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Managing a translation agency:
The daily routine of an idler


Previously we wrote that in order to effectively manage a company, it is important to find the time to do managerial work. As we have already ascertained, two key ways to increase the amount of free time is to delegate work to subordinates and automate repetitive and routine operations using the various available project and business management systems.

For CEOs who are accustomed to working all day long and fully devoting themselves to their business, suddenly having free time can often be disconcerting. Inaction makes them feel uncomfortable: how is that possible, everyone else is working hard, and the boss isn’t doing anything! Such CEO wants to and can work, and doing nothing in front of subordinates can be awkward! But what should managers do if everything is going smoothly?

Managers have the instinctive desire to fill up their time with something. And often they opt to do some work assigned to their subordinates — personally taking on a translation project in the place of a project manager or creating invoices instead of the accountant.

This seems like the natural thing to do, but in practice CEOs who do this find that once again they are suffering from a chronic lack of time and are back on that same hamster wheel that took so much effort to get off in the first place. By voluntarily doing such work CEOs will not have any time to carry out managerial duties, and the need to manage often arises out of the blue.

You should not work for the sake of it, having barely dealt with your everyday jobs. If you think about it, for a manager inactivity is the pinnacle of his or her managerial art. If you have managed to set up your agency so that it works smoothly and grows in your absence, congratulations, you have something to truly be proud of!

CEOs who are used to having insufficient time are usually disconcerted by this idea. To clarify, we draw an analogy.

Your office probably has a local computer network. Suppose that you need to hire a system administrator who will ensure that it works smoothly. You have two candidates to choose from: one is always in a hurry and is constantly busy dealing with technical issues, while the second correctly set up the network once so that it works smoothly, and then started to optimize it. Who would you prefer to hire?

The first one works more and is busy all the time, but is he or she effective? What is the point of doing such work, if he or she never has enough time to deal with even small problems?

A great CEO can make a company grow without doing anything.

But things don’t quite work like that. Firstly, it is impossible to foresee all possible scenarios and automate these scenarios: you constantly need to be alert and work on improvements. Secondly, even if a translation agency operates without the involvement of CEO, this does not mean that it works efficiently and has reached its developmental peak.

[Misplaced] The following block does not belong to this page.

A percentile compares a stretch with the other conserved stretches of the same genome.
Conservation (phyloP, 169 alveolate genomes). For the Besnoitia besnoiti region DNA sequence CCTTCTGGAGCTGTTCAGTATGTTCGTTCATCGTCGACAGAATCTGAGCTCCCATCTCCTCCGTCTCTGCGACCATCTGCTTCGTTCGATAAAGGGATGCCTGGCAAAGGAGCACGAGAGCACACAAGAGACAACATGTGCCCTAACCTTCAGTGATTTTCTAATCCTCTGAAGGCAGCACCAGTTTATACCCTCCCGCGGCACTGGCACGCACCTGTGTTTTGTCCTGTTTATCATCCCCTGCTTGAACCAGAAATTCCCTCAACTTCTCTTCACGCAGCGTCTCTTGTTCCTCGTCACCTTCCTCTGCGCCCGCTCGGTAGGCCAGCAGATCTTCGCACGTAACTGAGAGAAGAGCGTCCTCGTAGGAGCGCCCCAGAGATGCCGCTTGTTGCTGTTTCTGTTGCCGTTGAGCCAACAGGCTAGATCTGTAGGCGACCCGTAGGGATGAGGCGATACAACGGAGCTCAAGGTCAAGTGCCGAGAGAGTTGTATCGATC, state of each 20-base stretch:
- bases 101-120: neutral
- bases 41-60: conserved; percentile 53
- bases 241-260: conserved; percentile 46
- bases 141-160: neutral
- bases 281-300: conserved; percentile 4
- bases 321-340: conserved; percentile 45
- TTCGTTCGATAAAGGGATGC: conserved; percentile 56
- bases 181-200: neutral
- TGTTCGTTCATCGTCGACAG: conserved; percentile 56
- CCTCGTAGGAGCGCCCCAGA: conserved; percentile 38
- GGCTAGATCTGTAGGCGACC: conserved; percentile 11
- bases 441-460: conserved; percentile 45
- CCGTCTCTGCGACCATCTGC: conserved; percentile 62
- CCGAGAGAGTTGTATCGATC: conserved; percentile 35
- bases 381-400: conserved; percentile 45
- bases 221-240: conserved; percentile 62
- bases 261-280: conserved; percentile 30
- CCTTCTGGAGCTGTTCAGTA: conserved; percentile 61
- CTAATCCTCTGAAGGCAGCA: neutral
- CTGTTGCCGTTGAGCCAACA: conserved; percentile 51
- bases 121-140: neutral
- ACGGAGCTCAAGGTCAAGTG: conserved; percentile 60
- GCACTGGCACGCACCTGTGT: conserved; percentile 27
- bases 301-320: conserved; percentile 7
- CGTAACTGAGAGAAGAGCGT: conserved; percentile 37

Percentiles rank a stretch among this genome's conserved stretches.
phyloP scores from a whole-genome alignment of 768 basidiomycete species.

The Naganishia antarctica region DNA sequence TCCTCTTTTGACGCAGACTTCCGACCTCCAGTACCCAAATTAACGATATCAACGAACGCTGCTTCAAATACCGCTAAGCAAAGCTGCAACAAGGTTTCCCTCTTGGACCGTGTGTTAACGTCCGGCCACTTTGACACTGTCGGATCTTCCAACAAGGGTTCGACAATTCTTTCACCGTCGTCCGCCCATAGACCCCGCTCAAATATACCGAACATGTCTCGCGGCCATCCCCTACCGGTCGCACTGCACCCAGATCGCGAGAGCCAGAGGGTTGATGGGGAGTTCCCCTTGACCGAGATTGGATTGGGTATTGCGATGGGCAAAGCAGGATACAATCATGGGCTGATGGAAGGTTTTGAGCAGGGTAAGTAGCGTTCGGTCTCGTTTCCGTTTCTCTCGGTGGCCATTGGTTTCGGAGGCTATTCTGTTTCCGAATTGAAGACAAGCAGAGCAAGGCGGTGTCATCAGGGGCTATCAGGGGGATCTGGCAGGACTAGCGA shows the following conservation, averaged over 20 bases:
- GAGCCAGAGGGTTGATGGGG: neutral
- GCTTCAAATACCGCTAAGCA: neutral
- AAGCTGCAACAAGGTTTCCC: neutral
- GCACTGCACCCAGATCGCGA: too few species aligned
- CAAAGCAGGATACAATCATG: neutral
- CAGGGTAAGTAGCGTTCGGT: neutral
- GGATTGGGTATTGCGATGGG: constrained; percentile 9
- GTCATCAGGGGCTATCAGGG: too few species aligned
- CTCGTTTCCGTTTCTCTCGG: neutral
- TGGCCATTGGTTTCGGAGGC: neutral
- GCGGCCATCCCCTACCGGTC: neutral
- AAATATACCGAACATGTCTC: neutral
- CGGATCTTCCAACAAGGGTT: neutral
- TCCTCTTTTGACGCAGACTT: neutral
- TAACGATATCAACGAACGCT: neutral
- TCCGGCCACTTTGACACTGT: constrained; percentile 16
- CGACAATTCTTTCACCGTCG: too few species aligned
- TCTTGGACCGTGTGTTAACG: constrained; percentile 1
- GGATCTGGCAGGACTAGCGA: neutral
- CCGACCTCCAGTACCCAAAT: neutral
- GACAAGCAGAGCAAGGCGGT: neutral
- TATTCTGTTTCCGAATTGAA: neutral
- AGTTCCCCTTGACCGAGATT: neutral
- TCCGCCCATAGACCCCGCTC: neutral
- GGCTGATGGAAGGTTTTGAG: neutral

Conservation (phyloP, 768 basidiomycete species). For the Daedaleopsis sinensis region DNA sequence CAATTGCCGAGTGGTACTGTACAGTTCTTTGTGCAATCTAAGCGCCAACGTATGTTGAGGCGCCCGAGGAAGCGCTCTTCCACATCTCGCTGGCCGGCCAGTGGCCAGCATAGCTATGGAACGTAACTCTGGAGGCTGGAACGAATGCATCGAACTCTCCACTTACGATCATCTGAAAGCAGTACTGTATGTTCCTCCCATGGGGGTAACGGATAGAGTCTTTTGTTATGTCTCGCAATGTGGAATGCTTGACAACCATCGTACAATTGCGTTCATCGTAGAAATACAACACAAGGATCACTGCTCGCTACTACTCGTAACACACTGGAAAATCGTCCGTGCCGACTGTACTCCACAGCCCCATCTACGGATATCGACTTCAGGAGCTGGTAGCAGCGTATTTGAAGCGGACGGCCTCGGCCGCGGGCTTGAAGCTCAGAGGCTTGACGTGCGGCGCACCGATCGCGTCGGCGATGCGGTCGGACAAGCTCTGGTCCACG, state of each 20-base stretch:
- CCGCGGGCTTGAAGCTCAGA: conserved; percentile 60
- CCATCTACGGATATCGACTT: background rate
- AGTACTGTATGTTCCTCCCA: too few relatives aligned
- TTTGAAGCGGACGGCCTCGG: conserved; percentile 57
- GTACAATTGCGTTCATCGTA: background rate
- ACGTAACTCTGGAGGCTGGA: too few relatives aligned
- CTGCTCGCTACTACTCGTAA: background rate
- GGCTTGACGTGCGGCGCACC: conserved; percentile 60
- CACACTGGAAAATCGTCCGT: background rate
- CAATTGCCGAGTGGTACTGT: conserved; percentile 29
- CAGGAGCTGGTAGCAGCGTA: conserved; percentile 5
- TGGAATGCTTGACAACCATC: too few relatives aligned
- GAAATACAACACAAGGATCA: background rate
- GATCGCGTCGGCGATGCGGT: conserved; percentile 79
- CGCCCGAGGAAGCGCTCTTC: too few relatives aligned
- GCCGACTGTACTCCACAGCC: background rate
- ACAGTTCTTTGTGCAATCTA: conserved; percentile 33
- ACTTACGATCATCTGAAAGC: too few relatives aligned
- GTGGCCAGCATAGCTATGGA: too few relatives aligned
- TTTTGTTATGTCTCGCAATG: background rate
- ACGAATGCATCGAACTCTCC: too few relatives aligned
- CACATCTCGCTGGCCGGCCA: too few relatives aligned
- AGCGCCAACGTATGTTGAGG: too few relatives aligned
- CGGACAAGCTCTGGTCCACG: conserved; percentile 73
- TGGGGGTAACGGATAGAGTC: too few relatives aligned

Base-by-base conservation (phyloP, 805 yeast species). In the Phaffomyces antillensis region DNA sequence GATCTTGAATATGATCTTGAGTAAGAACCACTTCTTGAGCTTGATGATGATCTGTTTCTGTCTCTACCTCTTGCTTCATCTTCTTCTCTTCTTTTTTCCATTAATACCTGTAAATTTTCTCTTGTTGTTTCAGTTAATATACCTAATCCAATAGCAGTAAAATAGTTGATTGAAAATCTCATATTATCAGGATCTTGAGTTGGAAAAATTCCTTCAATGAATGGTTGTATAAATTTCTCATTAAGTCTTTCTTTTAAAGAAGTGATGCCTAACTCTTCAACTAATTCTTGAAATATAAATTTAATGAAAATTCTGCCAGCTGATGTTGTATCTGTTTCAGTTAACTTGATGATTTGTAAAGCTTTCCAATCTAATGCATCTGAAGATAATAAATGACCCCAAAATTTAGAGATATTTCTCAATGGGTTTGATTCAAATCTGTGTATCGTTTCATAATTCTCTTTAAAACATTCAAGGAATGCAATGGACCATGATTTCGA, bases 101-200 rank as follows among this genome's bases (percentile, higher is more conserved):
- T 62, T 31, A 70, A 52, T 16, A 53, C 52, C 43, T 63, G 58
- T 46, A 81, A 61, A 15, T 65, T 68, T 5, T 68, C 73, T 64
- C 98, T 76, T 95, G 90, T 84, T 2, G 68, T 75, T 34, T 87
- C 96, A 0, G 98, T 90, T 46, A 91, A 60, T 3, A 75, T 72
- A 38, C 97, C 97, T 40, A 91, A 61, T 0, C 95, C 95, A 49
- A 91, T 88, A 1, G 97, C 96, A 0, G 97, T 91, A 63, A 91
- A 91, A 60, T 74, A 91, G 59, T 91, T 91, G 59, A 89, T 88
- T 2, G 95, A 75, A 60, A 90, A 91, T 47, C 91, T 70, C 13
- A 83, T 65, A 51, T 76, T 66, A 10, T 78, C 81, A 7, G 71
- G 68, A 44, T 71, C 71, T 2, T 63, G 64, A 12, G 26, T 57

As doctors joke, “there are no healthy people, only unexamined people.” Perhaps the CEO simply is not seeing clearly, and misses new possible opportunities and obvious problems.

Not every manager who works well with a small team of five people is able to manage an agency with 50 employees. Not every manager of agency with a dozen project managers and 50 translators does a good job managing an MLV company with hundreds of employees.

If you ask yourself in what way your competitors are more effective, why they get more orders, where you can reduce costs without lowering the quality of translations, etc., you will quickly find that there are many ways your company can improve, although it’s not always clear how to achieve these improvements.

Suppose you have a great team of translation project managers, translators, and editors — but who knows about this, except you? You have the opportunity to make improvements, promote the quality of your team to the market and boost the reputation of your agency.

Are sales going well, but you suffer from a low level of IT knowledge and a poor-performing translation project management department? In this case you could: master new technologies, send employees to refresher courses, hire an experienced techie who will deal with your technical problems and train up your staff.

In terms of sales and job quality, everything is fine, but you are having problems paying freelancers. ...You know what to do.

There are bound to be weaknesses in any business process, even the most advanced ones. Such weaknesses are ubiquitous. Top managers should not do the work of subordinates, but should instead focus on identifying and dealing with weaknesses.

It will be difficult to get used to at first, and will require awareness and willpower. And then it turns out that the management process takes all the time you have freed up — even when you are riding the subway or strolling around the park. Providing, of course, you take your managerial duties seriously, and do not dodge them by doing the work of your subordinates.

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